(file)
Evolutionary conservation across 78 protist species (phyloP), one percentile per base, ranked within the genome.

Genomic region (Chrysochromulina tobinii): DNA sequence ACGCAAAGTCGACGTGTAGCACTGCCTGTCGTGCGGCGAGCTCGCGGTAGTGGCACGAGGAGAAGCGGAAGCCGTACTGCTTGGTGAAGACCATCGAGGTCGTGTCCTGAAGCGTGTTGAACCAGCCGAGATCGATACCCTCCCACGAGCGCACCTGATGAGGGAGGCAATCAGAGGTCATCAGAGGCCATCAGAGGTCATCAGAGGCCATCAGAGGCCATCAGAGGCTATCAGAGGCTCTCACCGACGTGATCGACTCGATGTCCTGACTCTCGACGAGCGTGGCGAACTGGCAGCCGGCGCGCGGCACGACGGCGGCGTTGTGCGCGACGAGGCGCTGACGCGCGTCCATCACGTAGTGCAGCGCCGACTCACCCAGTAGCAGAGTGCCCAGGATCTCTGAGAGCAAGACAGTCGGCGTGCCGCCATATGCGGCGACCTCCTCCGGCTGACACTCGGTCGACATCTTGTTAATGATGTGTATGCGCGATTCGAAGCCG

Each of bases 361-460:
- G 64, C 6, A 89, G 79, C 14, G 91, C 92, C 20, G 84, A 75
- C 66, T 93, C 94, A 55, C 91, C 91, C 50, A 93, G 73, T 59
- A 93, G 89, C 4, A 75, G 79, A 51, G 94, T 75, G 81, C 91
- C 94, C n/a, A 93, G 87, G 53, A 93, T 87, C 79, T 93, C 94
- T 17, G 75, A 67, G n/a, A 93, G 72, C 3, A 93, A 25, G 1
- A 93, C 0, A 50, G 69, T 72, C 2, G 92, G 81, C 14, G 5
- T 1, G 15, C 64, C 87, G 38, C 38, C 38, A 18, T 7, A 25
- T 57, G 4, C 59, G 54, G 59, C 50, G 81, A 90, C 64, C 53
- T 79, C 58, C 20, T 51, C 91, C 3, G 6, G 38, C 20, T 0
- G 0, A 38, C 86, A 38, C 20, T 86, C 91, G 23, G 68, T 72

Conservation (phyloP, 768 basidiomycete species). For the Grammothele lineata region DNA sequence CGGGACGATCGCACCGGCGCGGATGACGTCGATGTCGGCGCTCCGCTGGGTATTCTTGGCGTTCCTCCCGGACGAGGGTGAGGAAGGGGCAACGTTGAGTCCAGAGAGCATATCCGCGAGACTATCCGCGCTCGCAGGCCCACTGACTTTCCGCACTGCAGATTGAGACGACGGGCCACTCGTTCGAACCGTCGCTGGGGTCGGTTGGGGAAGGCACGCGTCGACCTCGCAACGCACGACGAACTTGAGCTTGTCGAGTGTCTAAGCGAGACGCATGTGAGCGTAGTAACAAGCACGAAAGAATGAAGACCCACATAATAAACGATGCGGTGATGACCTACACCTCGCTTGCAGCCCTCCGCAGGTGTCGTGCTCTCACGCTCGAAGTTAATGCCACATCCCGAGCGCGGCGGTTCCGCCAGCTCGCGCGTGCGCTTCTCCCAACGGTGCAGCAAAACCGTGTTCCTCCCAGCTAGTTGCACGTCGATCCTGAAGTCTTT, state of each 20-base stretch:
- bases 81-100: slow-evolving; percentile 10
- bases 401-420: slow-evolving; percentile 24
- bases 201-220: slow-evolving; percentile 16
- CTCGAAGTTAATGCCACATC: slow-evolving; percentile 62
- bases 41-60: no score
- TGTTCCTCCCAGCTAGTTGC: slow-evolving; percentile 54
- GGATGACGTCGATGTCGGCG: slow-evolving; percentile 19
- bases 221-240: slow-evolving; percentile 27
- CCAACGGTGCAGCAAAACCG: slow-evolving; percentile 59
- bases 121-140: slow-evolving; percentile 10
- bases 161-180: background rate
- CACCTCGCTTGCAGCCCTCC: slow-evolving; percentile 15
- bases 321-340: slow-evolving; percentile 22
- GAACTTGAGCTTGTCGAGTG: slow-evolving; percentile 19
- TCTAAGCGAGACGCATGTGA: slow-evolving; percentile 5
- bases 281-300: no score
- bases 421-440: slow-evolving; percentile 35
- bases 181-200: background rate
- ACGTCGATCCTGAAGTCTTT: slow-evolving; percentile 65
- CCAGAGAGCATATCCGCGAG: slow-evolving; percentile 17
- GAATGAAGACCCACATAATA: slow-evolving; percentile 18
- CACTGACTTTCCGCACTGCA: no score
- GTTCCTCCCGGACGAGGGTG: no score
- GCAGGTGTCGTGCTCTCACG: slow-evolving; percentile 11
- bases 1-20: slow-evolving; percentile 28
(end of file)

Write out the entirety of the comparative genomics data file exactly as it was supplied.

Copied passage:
Evolutionary conservation across 78 protist species (phyloP), one percentile per base, ranked within the genome.

Genomic region (Chrysochromulina tobinii): DNA sequence ACGCAAAGTCGACGTGTAGCACTGCCTGTCGTGCGGCGAGCTCGCGGTAGTGGCACGAGGAGAAGCGGAAGCCGTACTGCTTGGTGAAGACCATCGAGGTCGTGTCCTGAAGCGTGTTGAACCAGCCGAGATCGATACCCTCCCACGAGCGCACCTGATGAGGGAGGCAATCAGAGGTCATCAGAGGCCATCAGAGGTCATCAGAGGCCATCAGAGGCCATCAGAGGCTATCAGAGGCTCTCACCGACGTGATCGACTCGATGTCCTGACTCTCGACGAGCGTGGCGAACTGGCAGCCGGCGCGCGGCACGACGGCGGCGTTGTGCGCGACGAGGCGCTGACGCGCGTCCATCACGTAGTGCAGCGCCGACTCACCCAGTAGCAGAGTGCCCAGGATCTCTGAGAGCAAGACAGTCGGCGTGCCGCCATATGCGGCGACCTCCTCCGGCTGACACTCGGTCGACATCTTGTTAATGATGTGTATGCGCGATTCGAAGCCG

Each of bases 361-460:
- G 64, C 6, A 89, G 79, C 14, G 91, C 92, C 20, G 84, A 75
- C 66, T 93, C 94, A 55, C 91, C 91, C 50, A 93, G 73, T 59
- A 93, G 89, C 4, A 75, G 79, A 51, G 94, T 75, G 81, C 91
- C 94, C n/a, A 93, G 87, G 53, A 93, T 87, C 79, T 93, C 94
- T 17, G 75, A 67, G n/a, A 93, G 72, C 3, A 93, A 25, G 1
- A 93, C 0, A 50, G 69, T 72, C 2, G 92, G 81, C 14, G 5
- T 1, G 15, C 64, C 87, G 38, C 38, C 38, A 18, T 7, A 25
- T 57, G 4, C 59, G 54, G 59, C 50, G 81, A 90, C 64, C 53
- T 79, C 58, C 20, T 51, C 91, C 3, G 6, G 38, C 20, T 0
- G 0, A 38, C 86, A 38, C 20, T 86, C 91, G 23, G 68, T 72

Conservation (phyloP, 768 basidiomycete species). For the Grammothele lineata region DNA sequence CGGGACGATCGCACCGGCGCGGATGACGTCGATGTCGGCGCTCCGCTGGGTATTCTTGGCGTTCCTCCCGGACGAGGGTGAGGAAGGGGCAACGTTGAGTCCAGAGAGCATATCCGCGAGACTATCCGCGCTCGCAGGCCCACTGACTTTCCGCACTGCAGATTGAGACGACGGGCCACTCGTTCGAACCGTCGCTGGGGTCGGTTGGGGAAGGCACGCGTCGACCTCGCAACGCACGACGAACTTGAGCTTGTCGAGTGTCTAAGCGAGACGCATGTGAGCGTAGTAACAAGCACGAAAGAATGAAGACCCACATAATAAACGATGCGGTGATGACCTACACCTCGCTTGCAGCCCTCCGCAGGTGTCGTGCTCTCACGCTCGAAGTTAATGCCACATCCCGAGCGCGGCGGTTCCGCCAGCTCGCGCGTGCGCTTCTCCCAACGGTGCAGCAAAACCGTGTTCCTCCCAGCTAGTTGCACGTCGATCCTGAAGTCTTT, state of each 20-base stretch:
- bases 81-100: slow-evolving; percentile 10
- bases 401-420: slow-evolving; percentile 24
- bases 201-220: slow-evolving; percentile 16
- CTCGAAGTTAATGCCACATC: slow-evolving; percentile 62
- bases 41-60: no score
- TGTTCCTCCCAGCTAGTTGC: slow-evolving; percentile 54
- GGATGACGTCGATGTCGGCG: slow-evolving; percentile 19
- bases 221-240: slow-evolving; percentile 27
- CCAACGGTGCAGCAAAACCG: slow-evolving; percentile 59
- bases 121-140: slow-evolving; percentile 10
- bases 161-180: background rate
- CACCTCGCTTGCAGCCCTCC: slow-evolving; percentile 15
- bases 321-340: slow-evolving; percentile 22
- GAACTTGAGCTTGTCGAGTG: slow-evolving; percentile 19
- TCTAAGCGAGACGCATGTGA: slow-evolving; percentile 5
- bases 281-300: no score
- bases 421-440: slow-evolving; percentile 35
- bases 181-200: background rate
- ACGTCGATCCTGAAGTCTTT: slow-evolving; percentile 65
- CCAGAGAGCATATCCGCGAG: slow-evolving; percentile 17
- GAATGAAGACCCACATAATA: slow-evolving; percentile 18
- CACTGACTTTCCGCACTGCA: no score
- GTTCCTCCCGGACGAGGGTG: no score
- GCAGGTGTCGTGCTCTCACG: slow-evolving; percentile 11
- bases 1-20: slow-evolving; percentile 28